Spanish Loanwords

Displaying 1351 - 1380 of 1451

dapple
(a loanword from Spanish)

a person who makes turned pieces of wood, such as posts for a wooden railing
(a loanword from Spanish)

lathe
(a loanword from Spanish)

Leslie S. Offutt, "Levels of Acculturation in Northeastern New Spain; San Esteban Testaments of the Seventeenth and Eighteenth Centuries," Estudios de cultura náhuatl 22 (1992), 409–443, see page 428–429.

bull
(a loanword from Spanish)

a Spanish surname; e.g. fray Juan de Torquemada was the Franciscan friar who wrote the Monarquia indiana, which was published in Seville in 1615; he apparently drew from codices for this monumental work about the indigenous peoples of (primarily) central Mexico

See Sell's comments in Bartolomé de Alva, A Guide to Confession Large and Small in the Mexican Language, 1634, eds. Barry D. Sell and John Frederick Schwaller, with Lu Ann Homza (Norman: University of Oklahoma Press, 1999), 20.

tower
(a loanword from Spanish)

tortilla (a loanword from Spanish)

James Lockhart, Nahuatl as Written: Lessons in Older Written Nahuatl, with Copious Examples and Texts (Stanford: Stanford University Press and UCLA Latin American Studies, 2001), 240.

Orthographic Variants: 
doston

half a peso, a coin
(a loanword from Spanish)

don Juan de Tovar was the son of don Miguel de Alvarado Oquiztzin; don Juan worked at the main friary of the Franciscans in Mexico City; his mother was a resident of Santa María Cuepopan and she was a merchant's daughter; this don Juan would have two daughters, doña María Egipciaca (she married a Spaniard named Blas Vásquez, a merchant in San Juan Ohtlipan) and doña Bárbara (who married her uncle, don Antonio Valeriano, governor and judge in Azcapotzalco and had a son don Nicolás Valeriano).
(central Mexico, seventeenth century)
Codex Chimalpahin: Society and Politics in Mexico Tenochtitlan, Tlatelolco, Culhuacan, and Other Nahuatl Altepetl in Central Mexico; The Nahuatl and Spanish Annals and Accounts Collected and Recorded by don Domingo de San Antón Muñón Chimalpahin Quauhtlehuanitzin, eds. and transl. Arthur J. O. Anderson and Susan Schroeder (Norman: University of Oklahoma Press, 1997), vol. 2, 102–103.

Juan de Tovar was a "celebrated Jesuit nahuatlato"
See Sell's comments in Bartolomé de Alva, A Guide to Confession Large and Small in the Mexican Language, 1634, eds. Barry D. Sell and John Frederick Schwaller, with Lu Ann Homza (Norman: University of Oklahoma Press, 1999), 23.

traitor
(a loanword from Spanish)

sugar mill
(a loanword from Spanish)

a copy or a translation of a document, such as a bill of sale or a testament
(a loanword from Spanish)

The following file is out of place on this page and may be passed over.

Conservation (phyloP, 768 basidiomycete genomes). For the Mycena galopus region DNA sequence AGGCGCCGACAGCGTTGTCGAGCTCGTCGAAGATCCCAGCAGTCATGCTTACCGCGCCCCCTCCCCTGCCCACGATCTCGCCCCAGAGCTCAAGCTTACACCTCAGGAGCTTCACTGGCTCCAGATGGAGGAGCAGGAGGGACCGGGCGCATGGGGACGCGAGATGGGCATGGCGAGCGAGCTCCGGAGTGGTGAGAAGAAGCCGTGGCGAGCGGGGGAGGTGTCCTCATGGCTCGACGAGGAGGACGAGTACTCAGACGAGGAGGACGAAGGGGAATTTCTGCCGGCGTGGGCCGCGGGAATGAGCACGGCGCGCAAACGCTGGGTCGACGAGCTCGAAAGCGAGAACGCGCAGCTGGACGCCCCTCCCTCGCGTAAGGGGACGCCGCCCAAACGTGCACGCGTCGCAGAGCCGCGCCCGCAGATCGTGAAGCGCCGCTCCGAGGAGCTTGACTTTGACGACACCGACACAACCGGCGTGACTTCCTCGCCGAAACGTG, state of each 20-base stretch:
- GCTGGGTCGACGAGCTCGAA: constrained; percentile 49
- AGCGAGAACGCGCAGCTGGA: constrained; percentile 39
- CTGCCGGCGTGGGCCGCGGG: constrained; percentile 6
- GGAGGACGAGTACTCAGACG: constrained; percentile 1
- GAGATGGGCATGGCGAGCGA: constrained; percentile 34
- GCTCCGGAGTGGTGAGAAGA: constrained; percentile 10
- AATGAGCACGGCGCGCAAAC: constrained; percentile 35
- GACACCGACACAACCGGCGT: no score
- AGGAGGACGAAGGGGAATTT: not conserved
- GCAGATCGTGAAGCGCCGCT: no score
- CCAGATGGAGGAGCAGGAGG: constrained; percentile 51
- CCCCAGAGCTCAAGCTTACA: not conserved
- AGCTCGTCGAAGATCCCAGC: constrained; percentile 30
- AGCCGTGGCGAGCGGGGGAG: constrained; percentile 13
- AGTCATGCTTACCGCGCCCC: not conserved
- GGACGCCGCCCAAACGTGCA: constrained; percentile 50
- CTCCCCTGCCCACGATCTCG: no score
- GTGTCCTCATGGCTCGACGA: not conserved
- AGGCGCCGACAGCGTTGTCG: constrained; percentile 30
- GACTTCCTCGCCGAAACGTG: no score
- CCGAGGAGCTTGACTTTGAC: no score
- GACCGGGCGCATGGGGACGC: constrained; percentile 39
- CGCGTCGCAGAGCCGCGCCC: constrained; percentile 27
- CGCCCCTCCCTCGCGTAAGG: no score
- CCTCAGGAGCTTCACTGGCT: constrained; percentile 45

Orthographic Variants: 
treita

thirty

Orthographic Variants: 
tribotario

tribute payer
(a loanword from Spanish)

Orthographic Variants: 
triboton, triboto

tributes, taxes
(a loanword from Spanish)

Orthographic Variants: 
terico, trico

wheat

trinity
(a loanword from Spanish)

Orthographic Variants: 
descalços

an group of friars linked to the Franciscans; also called the Redemption of Captives
(a loanword from Spanish)

(early seventeenth century, central New Spain)
Annals of His Time: Don Domingo de San Antón Muñón Chimalpahin Quauhtlehuanitzin, James Lockhart, Susan Schroeder, and Doris Namala, eds. and transl. (Stanford: Stanford University Press, 2006), 204–205.

a wind instrument
(a loanword from Spanish)

Orthographic Variants: 
tronpeta, tropeta

trumpet, horn (see attestations)

tomb
(a loanword from Spanish)

a tomb, tumulus, burial mound
(a loanword from Spanish)

tunic(s)

Here in This Year: Seventeenth-Century Nahuatl Annals of the Tlaxcala-Puebla Valley, ed. and transl. Camilla Townsend, with an essay by James Lockhart (Stanford: Stanford University Press, 2010), 88–95.

a Spanish surname

used
(a loanword from Spanish)

Orthographic Variants: 
v

the Roman numeral for 5, a loan

Luis Reyes García, Eustaquio Celestino Solís, Armando Valencia Ríos, et al, Documentos nauas de la Ciudad de México del siglo XVI (Mexico City: Centro de Investigación y Estudios Superiores en Antropología Social y Archivo General de la Nación, 1996), 103.

Orthographic Variants: 
huacax, baca, bacas, bacastin, baqastin, vacastin

cow, cows (vacas, vacastin, huacax); ox, oxen
(a loanword from Spanish; a reanalyzed plural form of vaca, the word for "cow" in Spanish, huacax, can be seen to intend singular or plural)

Caterina Pizzigoni, ed., Testaments of Toluca (Stanford: Stanford University Press and UCLA Latin American Center Publications, 2007), 69.

a vagabond (a loanword from Spanish)

Orthographic Variants: 
Balençia, BalenÇia

a place name and a Spanish last name, but it could also be used by indigenous people; e.g. don Pablo de Valencia, municipal governor of Tlaxcala in 1561 and 1562

Here in This Year: Seventeenth-Century Nahuatl Annals of the Tlaxcala-Puebla Valley, ed. and transl. Camilla Townsend, with an essay by James Lockhart (Stanford: Stanford University Press, 2010), 166–167.

valley (part of the title of Hernando Cortés, Marqués del Valle); often a reference to the Valley of Oaxaca, part of his domain
(a loanword from Spanish)